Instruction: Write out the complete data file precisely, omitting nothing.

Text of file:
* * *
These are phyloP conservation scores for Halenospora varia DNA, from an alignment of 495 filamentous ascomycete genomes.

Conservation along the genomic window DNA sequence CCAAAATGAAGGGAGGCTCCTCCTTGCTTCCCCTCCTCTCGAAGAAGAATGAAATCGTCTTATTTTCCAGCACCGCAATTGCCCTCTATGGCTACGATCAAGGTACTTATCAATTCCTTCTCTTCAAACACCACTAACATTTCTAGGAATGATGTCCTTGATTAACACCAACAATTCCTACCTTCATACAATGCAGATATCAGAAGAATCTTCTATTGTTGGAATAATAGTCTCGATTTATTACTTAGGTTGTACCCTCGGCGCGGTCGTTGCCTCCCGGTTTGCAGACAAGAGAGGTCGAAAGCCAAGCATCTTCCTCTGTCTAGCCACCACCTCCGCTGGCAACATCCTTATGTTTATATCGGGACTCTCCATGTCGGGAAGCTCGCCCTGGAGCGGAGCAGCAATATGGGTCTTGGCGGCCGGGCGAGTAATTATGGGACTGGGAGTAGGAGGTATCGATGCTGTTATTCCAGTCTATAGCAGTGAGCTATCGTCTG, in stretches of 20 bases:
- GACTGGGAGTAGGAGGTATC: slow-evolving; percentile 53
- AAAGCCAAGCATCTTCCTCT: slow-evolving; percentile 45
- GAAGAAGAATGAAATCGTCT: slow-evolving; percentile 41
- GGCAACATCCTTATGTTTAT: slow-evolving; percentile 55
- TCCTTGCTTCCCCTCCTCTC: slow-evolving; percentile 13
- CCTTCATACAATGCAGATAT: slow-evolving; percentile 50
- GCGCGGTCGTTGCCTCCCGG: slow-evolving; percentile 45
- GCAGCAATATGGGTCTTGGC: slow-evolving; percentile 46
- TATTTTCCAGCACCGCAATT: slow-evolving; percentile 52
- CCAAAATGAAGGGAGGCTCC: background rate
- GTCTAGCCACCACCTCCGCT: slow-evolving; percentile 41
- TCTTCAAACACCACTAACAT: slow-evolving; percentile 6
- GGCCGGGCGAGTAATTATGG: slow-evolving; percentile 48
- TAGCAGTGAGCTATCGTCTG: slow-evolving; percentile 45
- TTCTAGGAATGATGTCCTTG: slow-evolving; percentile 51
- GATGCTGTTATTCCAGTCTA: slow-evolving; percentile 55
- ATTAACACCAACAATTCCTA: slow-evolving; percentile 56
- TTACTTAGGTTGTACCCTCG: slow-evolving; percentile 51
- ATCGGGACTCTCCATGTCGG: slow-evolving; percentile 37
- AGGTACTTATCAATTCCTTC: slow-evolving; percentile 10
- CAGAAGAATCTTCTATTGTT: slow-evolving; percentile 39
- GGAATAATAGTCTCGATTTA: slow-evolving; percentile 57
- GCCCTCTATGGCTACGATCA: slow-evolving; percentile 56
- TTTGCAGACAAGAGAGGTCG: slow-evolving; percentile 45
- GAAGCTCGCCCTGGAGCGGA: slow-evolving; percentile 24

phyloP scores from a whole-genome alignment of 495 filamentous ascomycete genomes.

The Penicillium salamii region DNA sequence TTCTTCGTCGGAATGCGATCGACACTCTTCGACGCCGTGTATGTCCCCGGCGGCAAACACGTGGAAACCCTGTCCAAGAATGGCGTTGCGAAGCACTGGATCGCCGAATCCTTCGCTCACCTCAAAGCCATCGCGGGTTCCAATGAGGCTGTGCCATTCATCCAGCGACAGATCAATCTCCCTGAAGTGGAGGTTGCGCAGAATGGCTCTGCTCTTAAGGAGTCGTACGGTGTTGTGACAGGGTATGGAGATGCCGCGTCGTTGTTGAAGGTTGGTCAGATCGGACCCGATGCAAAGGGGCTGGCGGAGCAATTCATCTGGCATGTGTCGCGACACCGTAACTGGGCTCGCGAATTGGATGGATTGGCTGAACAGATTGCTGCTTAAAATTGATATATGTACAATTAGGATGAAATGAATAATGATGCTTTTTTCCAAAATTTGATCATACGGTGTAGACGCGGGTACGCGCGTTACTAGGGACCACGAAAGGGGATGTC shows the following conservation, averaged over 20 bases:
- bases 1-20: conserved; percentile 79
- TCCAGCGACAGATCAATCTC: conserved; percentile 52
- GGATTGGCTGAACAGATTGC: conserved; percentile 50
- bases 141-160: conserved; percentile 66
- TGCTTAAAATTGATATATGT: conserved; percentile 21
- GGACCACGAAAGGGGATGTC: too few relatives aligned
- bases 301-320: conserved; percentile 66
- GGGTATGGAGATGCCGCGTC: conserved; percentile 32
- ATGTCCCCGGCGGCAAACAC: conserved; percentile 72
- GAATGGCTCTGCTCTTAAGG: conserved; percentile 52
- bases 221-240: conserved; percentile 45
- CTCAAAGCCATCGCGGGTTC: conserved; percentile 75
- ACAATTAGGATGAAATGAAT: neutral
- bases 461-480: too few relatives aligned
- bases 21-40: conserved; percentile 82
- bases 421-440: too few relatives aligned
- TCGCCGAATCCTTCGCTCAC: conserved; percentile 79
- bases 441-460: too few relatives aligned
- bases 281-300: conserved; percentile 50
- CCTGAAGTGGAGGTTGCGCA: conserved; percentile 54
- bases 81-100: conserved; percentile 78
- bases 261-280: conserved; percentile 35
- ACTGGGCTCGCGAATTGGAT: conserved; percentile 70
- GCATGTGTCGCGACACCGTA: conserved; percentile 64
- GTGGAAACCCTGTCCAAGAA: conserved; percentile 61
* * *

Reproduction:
These are phyloP conservation scores for Halenospora varia DNA, from an alignment of 495 filamentous ascomycete genomes.

Conservation along the genomic window DNA sequence CCAAAATGAAGGGAGGCTCCTCCTTGCTTCCCCTCCTCTCGAAGAAGAATGAAATCGTCTTATTTTCCAGCACCGCAATTGCCCTCTATGGCTACGATCAAGGTACTTATCAATTCCTTCTCTTCAAACACCACTAACATTTCTAGGAATGATGTCCTTGATTAACACCAACAATTCCTACCTTCATACAATGCAGATATCAGAAGAATCTTCTATTGTTGGAATAATAGTCTCGATTTATTACTTAGGTTGTACCCTCGGCGCGGTCGTTGCCTCCCGGTTTGCAGACAAGAGAGGTCGAAAGCCAAGCATCTTCCTCTGTCTAGCCACCACCTCCGCTGGCAACATCCTTATGTTTATATCGGGACTCTCCATGTCGGGAAGCTCGCCCTGGAGCGGAGCAGCAATATGGGTCTTGGCGGCCGGGCGAGTAATTATGGGACTGGGAGTAGGAGGTATCGATGCTGTTATTCCAGTCTATAGCAGTGAGCTATCGTCTG, in stretches of 20 bases:
- GACTGGGAGTAGGAGGTATC: slow-evolving; percentile 53
- AAAGCCAAGCATCTTCCTCT: slow-evolving; percentile 45
- GAAGAAGAATGAAATCGTCT: slow-evolving; percentile 41
- GGCAACATCCTTATGTTTAT: slow-evolving; percentile 55
- TCCTTGCTTCCCCTCCTCTC: slow-evolving; percentile 13
- CCTTCATACAATGCAGATAT: slow-evolving; percentile 50
- GCGCGGTCGTTGCCTCCCGG: slow-evolving; percentile 45
- GCAGCAATATGGGTCTTGGC: slow-evolving; percentile 46
- TATTTTCCAGCACCGCAATT: slow-evolving; percentile 52
- CCAAAATGAAGGGAGGCTCC: background rate
- GTCTAGCCACCACCTCCGCT: slow-evolving; percentile 41
- TCTTCAAACACCACTAACAT: slow-evolving; percentile 6
- GGCCGGGCGAGTAATTATGG: slow-evolving; percentile 48
- TAGCAGTGAGCTATCGTCTG: slow-evolving; percentile 45
- TTCTAGGAATGATGTCCTTG: slow-evolving; percentile 51
- GATGCTGTTATTCCAGTCTA: slow-evolving; percentile 55
- ATTAACACCAACAATTCCTA: slow-evolving; percentile 56
- TTACTTAGGTTGTACCCTCG: slow-evolving; percentile 51
- ATCGGGACTCTCCATGTCGG: slow-evolving; percentile 37
- AGGTACTTATCAATTCCTTC: slow-evolving; percentile 10
- CAGAAGAATCTTCTATTGTT: slow-evolving; percentile 39
- GGAATAATAGTCTCGATTTA: slow-evolving; percentile 57
- GCCCTCTATGGCTACGATCA: slow-evolving; percentile 56
- TTTGCAGACAAGAGAGGTCG: slow-evolving; percentile 45
- GAAGCTCGCCCTGGAGCGGA: slow-evolving; percentile 24

phyloP scores from a whole-genome alignment of 495 filamentous ascomycete genomes.

The Penicillium salamii region DNA sequence TTCTTCGTCGGAATGCGATCGACACTCTTCGACGCCGTGTATGTCCCCGGCGGCAAACACGTGGAAACCCTGTCCAAGAATGGCGTTGCGAAGCACTGGATCGCCGAATCCTTCGCTCACCTCAAAGCCATCGCGGGTTCCAATGAGGCTGTGCCATTCATCCAGCGACAGATCAATCTCCCTGAAGTGGAGGTTGCGCAGAATGGCTCTGCTCTTAAGGAGTCGTACGGTGTTGTGACAGGGTATGGAGATGCCGCGTCGTTGTTGAAGGTTGGTCAGATCGGACCCGATGCAAAGGGGCTGGCGGAGCAATTCATCTGGCATGTGTCGCGACACCGTAACTGGGCTCGCGAATTGGATGGATTGGCTGAACAGATTGCTGCTTAAAATTGATATATGTACAATTAGGATGAAATGAATAATGATGCTTTTTTCCAAAATTTGATCATACGGTGTAGACGCGGGTACGCGCGTTACTAGGGACCACGAAAGGGGATGTC shows the following conservation, averaged over 20 bases:
- bases 1-20: conserved; percentile 79
- TCCAGCGACAGATCAATCTC: conserved; percentile 52
- GGATTGGCTGAACAGATTGC: conserved; percentile 50
- bases 141-160: conserved; percentile 66
- TGCTTAAAATTGATATATGT: conserved; percentile 21
- GGACCACGAAAGGGGATGTC: too few relatives aligned
- bases 301-320: conserved; percentile 66
- GGGTATGGAGATGCCGCGTC: conserved; percentile 32
- ATGTCCCCGGCGGCAAACAC: conserved; percentile 72
- GAATGGCTCTGCTCTTAAGG: conserved; percentile 52
- bases 221-240: conserved; percentile 45
- CTCAAAGCCATCGCGGGTTC: conserved; percentile 75
- ACAATTAGGATGAAATGAAT: neutral
- bases 461-480: too few relatives aligned
- bases 21-40: conserved; percentile 82
- bases 421-440: too few relatives aligned
- TCGCCGAATCCTTCGCTCAC: conserved; percentile 79
- bases 441-460: too few relatives aligned
- bases 281-300: conserved; percentile 50
- CCTGAAGTGGAGGTTGCGCA: conserved; percentile 54
- bases 81-100: conserved; percentile 78
- bases 261-280: conserved; percentile 35
- ACTGGGCTCGCGAATTGGAT: conserved; percentile 70
- GCATGTGTCGCGACACCGTA: conserved; percentile 64
- GTGGAAACCCTGTCCAAGAA: conserved; percentile 61